This commentary was written by Nancy Owens and originally published by VT Digger on May 19, 2022.

Almost 35 years ago, Vermont made a commitment to sustainability, equity and justice when it formed the Vermont Housing and Conservation Board. 

The idea that we could balance housing and conservation by uniting environmentalists and developers in one organization was a radical bet.  The bet was that, together, we could decide where housing belongs and which lands to preserve for farms, woodlands, wildlife and clean waters.  

Here’s a quote from the 1987 report that ignited support to fund the Vermont Housing and Conservation Board: “Housing has reached such a crisis point that it’s no longer just a low-income issue, testified Cheryl Rivers of Stockbridge.  This has become increasingly clear to me in the community where I live, where the principal of the school has told me that he does not have long-term plans to stay in the community because there is no way his family can afford to purchase a home anywhere within driving distance of (his) school.”  

Sound familiar?  Housing affordability is a longstanding, sticky problem. 

Today, many, many people are unable to rent or buy homes because housing costs have skyrocketed.  

The median home price in Vermont increased by 20% in the past two years. According to the National Low Income Housing Coalition, you need to earn over $31 per hour to afford a two-bedroom apartment in the Burlington metropolitan statistical area.

Who is left out when housing costs so much?  

The lack of affordable housing in our community is an issue of equity. 

We have two problems: Existing housing is too expensive and growing more so, and there is not enough of it. 

We can make housing more affordable through rent/mortgage subsidies, raising wages, and reducing other expenses of daily living like food, gas, education and child care so that more money can go to housing. 

And we can build more homes, all shapes and sizes, for all kinds of people. 

We Vermonters see ourselves as welcoming people, and many communities are working to address racial and social equity issues in all facets of community life. But we’re honestly not there yet. We have more work to do. 

We need to ask ourselves: What does our current housing crisis tell us about who belongs and who gets to decide who belongs? 

Well, when it comes to new multifamily housing being built in our neighborhoods, the deciders are often the homeowners who already live here. 

It’s us.  We have a lot of influence over zoning decisions and permits and appeals. We speak out against density, against taller buildings, against buildings that are “not in character” with the neighborhood. Well, if we want more affordability, we need to welcome more types of housing — de facto, they will not all look like single-family homes.   

Instead, our neighborhoods may have a mix of buildings and uses, small cafes and bakeries next to apartment buildings or duplex and triplex homes next to single-family ones.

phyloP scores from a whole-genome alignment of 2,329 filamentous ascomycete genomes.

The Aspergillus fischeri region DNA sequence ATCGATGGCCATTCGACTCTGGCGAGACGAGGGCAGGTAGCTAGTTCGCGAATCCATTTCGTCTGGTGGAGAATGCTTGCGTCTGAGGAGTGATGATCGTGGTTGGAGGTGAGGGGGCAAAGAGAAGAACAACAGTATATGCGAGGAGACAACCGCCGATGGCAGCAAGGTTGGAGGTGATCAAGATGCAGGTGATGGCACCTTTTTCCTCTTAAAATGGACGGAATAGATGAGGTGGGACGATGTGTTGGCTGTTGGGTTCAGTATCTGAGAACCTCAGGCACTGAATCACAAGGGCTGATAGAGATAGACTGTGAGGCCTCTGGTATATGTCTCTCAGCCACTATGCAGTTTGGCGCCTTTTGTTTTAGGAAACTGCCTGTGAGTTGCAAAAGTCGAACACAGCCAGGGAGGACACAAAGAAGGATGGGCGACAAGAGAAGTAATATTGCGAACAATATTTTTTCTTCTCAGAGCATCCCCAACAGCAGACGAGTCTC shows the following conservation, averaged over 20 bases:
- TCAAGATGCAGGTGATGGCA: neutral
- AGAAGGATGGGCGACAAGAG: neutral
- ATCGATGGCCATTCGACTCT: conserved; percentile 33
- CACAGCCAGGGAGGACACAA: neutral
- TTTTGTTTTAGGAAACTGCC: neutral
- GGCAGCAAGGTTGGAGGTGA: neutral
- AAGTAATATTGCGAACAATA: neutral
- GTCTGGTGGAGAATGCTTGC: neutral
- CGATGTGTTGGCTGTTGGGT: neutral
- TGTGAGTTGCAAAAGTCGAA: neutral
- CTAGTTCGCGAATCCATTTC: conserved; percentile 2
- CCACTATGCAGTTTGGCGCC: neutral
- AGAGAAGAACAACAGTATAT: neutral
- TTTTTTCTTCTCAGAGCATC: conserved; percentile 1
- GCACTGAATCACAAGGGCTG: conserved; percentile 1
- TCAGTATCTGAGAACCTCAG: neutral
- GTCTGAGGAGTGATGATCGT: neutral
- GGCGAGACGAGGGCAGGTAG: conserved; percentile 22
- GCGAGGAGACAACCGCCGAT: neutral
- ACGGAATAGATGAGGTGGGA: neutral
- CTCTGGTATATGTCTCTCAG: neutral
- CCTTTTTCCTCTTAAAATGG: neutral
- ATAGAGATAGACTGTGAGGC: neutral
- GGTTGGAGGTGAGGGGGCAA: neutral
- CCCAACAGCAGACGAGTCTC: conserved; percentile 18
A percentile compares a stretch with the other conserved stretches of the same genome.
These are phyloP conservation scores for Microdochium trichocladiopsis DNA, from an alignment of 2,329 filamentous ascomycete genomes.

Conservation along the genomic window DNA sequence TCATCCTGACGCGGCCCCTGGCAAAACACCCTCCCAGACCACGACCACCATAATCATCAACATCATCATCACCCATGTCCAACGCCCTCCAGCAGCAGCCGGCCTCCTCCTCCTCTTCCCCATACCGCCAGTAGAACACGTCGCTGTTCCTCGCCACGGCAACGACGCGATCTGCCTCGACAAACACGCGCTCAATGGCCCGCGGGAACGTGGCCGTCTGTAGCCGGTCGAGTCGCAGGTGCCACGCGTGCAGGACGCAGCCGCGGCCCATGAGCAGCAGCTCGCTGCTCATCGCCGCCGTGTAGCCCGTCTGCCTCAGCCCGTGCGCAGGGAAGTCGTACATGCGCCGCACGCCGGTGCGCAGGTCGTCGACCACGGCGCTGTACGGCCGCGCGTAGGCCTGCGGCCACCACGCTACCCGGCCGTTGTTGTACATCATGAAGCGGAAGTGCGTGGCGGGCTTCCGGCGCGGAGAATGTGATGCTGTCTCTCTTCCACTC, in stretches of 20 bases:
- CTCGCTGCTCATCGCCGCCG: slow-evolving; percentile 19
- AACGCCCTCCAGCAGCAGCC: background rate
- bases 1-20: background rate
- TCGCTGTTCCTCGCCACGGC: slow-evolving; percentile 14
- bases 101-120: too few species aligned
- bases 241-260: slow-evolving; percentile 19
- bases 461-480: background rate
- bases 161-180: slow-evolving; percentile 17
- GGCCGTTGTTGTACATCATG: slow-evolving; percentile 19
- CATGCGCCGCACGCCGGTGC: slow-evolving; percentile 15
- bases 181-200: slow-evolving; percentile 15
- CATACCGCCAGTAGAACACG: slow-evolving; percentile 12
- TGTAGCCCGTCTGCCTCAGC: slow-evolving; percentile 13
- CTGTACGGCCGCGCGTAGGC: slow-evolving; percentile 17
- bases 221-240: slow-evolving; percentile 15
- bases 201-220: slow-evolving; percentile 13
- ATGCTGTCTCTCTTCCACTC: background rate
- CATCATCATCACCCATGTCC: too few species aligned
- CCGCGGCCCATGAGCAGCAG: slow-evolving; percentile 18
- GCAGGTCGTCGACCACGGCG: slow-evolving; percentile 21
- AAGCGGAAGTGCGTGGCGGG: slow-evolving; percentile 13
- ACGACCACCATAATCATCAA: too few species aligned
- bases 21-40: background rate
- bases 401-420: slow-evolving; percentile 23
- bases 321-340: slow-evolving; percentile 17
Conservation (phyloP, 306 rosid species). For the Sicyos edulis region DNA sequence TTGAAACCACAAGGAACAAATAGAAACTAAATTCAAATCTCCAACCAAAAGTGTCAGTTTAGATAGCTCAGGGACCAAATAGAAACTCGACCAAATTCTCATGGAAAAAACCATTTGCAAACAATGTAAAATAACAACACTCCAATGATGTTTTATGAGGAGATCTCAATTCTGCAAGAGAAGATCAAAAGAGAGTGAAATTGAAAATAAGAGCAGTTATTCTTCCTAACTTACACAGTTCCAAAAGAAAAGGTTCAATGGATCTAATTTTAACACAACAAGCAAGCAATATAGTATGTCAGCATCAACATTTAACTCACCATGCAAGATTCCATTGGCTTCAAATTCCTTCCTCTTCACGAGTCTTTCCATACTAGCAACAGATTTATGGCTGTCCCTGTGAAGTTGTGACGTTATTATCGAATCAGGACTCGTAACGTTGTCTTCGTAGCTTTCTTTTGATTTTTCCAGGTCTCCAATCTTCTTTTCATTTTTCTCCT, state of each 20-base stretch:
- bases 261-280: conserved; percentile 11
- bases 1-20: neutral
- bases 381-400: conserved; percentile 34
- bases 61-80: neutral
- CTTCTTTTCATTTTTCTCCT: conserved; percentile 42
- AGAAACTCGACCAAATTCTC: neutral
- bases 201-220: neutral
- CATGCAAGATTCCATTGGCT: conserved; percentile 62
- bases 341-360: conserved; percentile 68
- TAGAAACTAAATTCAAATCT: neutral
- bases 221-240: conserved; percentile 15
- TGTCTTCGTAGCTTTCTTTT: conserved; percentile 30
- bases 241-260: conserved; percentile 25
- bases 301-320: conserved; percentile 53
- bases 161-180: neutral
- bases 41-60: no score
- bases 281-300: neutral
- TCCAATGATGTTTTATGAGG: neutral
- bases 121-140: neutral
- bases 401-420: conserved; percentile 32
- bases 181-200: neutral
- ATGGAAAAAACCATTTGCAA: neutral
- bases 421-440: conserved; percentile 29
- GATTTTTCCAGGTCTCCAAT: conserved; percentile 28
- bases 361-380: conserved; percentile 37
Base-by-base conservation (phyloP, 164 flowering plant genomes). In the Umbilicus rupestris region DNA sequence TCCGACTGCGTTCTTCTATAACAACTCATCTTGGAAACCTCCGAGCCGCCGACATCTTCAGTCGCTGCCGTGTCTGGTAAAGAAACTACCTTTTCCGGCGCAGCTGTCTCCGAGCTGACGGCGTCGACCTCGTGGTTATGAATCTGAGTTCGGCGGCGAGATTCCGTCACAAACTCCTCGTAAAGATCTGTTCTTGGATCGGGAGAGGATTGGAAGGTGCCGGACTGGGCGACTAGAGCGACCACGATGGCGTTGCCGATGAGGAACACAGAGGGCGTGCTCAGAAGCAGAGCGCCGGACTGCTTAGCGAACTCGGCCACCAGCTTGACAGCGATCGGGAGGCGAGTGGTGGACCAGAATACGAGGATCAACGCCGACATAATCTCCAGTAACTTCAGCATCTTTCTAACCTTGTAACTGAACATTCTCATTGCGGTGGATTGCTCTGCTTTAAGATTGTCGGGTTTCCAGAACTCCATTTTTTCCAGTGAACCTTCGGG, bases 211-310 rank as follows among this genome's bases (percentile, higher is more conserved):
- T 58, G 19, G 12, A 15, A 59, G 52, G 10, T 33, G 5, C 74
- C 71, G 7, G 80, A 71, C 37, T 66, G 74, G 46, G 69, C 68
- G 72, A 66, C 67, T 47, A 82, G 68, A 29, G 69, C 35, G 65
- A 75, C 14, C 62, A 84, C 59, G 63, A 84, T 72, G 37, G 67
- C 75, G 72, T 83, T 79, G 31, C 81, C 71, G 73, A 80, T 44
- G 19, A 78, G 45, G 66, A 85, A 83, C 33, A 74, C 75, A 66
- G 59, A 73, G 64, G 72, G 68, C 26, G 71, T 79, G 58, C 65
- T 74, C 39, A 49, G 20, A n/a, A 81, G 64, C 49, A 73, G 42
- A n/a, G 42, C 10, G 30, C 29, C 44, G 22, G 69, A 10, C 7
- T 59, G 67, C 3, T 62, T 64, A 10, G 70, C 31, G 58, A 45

Often people frame the addition of multifamily housing in a neighborhood as a loss. Lost view, lost parking space, lost peace and quiet, loss of how it was, lost open space or trees. 

There is a lot to be gained by welcoming more housing and more people. 

We gain new neighbors, we become a more socioeconomically diverse community, we become a more racially diverse community, and a healthy housing market makes for a strong economy. 

Building more apartments and infilling neighborhoods reduces our carbon footprint per home and per person, marrying the goals of the environmentalists and housers, and provides an equitable solution for climate change. 

Historically, Black households were prevented by law from purchasing homes in many communities, and by design communities were segregated, and federal mortgage programs were denied to Black households. As a result of being denied the same access to homeownership that whites received, today Black households have less wealth than white ones.   

The lack of housing in our cities and towns directly contributes to furthering racial inequities. 

We must make room for new housing.  To do so, we need to accept changes — if we don’t change, then it will not be just our view that is lost. 

We had a big vision 35 years ago to balance what we thought were competing ideas about housing and conservation. We’ve been good stewards and we have the capacity to do even more.

It’s not that complicated — we have the power to change the rules, to welcome more housing so that we have more choices for more people. 

There’s a lot of dissatisfaction with the way things are in our communities right now. We are dreaming of a better future together, and we need to embrace some change to actually build that future. Will we continue to just let things happen as the market drives it, or will we shape the place we want to live? 

A welcoming, equitable community.  What would such a thing look like here?

Nancy is the founding co-president of Evernorth, a nonprofit organization that provides affordable housing and community investments in Vermont, New Hampshire and Maine. She is a member of the Federal Reserve Bank of Boston’s Community Development Advisory Council and is vice chair of VEIC, a nonprofit energy efficiency utility.

Link to the full column can be found here: